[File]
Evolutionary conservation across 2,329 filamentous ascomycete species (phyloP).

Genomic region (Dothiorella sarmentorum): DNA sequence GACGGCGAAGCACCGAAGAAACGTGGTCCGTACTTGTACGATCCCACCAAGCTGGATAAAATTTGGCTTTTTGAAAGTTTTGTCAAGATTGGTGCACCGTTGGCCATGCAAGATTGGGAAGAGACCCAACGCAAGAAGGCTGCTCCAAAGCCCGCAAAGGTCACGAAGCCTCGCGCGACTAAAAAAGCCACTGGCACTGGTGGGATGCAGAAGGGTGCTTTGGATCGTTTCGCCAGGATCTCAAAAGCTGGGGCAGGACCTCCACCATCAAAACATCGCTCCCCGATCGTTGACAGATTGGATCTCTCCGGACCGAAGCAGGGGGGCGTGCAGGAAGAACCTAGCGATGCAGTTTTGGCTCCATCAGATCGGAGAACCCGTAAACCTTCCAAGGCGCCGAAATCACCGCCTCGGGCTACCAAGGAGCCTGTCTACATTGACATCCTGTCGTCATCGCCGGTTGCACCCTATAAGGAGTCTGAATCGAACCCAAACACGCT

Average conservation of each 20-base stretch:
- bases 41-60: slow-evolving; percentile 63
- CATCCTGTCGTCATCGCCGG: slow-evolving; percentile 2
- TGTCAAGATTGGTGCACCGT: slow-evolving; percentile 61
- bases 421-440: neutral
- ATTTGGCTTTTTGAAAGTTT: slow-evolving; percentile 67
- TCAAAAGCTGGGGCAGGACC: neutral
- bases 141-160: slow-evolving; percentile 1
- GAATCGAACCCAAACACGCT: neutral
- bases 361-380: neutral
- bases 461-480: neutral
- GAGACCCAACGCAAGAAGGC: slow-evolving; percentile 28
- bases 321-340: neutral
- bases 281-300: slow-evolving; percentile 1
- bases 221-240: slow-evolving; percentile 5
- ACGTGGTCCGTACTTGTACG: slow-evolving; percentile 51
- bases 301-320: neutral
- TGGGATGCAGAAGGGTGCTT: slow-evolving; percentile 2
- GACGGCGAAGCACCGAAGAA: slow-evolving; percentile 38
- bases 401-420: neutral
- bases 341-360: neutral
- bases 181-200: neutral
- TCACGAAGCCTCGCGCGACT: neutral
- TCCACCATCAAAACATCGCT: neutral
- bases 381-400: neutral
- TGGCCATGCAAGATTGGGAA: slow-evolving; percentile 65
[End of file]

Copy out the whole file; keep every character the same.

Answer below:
Evolutionary conservation across 2,329 filamentous ascomycete species (phyloP).

Genomic region (Dothiorella sarmentorum): DNA sequence GACGGCGAAGCACCGAAGAAACGTGGTCCGTACTTGTACGATCCCACCAAGCTGGATAAAATTTGGCTTTTTGAAAGTTTTGTCAAGATTGGTGCACCGTTGGCCATGCAAGATTGGGAAGAGACCCAACGCAAGAAGGCTGCTCCAAAGCCCGCAAAGGTCACGAAGCCTCGCGCGACTAAAAAAGCCACTGGCACTGGTGGGATGCAGAAGGGTGCTTTGGATCGTTTCGCCAGGATCTCAAAAGCTGGGGCAGGACCTCCACCATCAAAACATCGCTCCCCGATCGTTGACAGATTGGATCTCTCCGGACCGAAGCAGGGGGGCGTGCAGGAAGAACCTAGCGATGCAGTTTTGGCTCCATCAGATCGGAGAACCCGTAAACCTTCCAAGGCGCCGAAATCACCGCCTCGGGCTACCAAGGAGCCTGTCTACATTGACATCCTGTCGTCATCGCCGGTTGCACCCTATAAGGAGTCTGAATCGAACCCAAACACGCT

Average conservation of each 20-base stretch:
- bases 41-60: slow-evolving; percentile 63
- CATCCTGTCGTCATCGCCGG: slow-evolving; percentile 2
- TGTCAAGATTGGTGCACCGT: slow-evolving; percentile 61
- bases 421-440: neutral
- ATTTGGCTTTTTGAAAGTTT: slow-evolving; percentile 67
- TCAAAAGCTGGGGCAGGACC: neutral
- bases 141-160: slow-evolving; percentile 1
- GAATCGAACCCAAACACGCT: neutral
- bases 361-380: neutral
- bases 461-480: neutral
- GAGACCCAACGCAAGAAGGC: slow-evolving; percentile 28
- bases 321-340: neutral
- bases 281-300: slow-evolving; percentile 1
- bases 221-240: slow-evolving; percentile 5
- ACGTGGTCCGTACTTGTACG: slow-evolving; percentile 51
- bases 301-320: neutral
- TGGGATGCAGAAGGGTGCTT: slow-evolving; percentile 2
- GACGGCGAAGCACCGAAGAA: slow-evolving; percentile 38
- bases 401-420: neutral
- bases 341-360: neutral
- bases 181-200: neutral
- TCACGAAGCCTCGCGCGACT: neutral
- TCCACCATCAAAACATCGCT: neutral
- bases 381-400: neutral
- TGGCCATGCAAGATTGGGAA: slow-evolving; percentile 65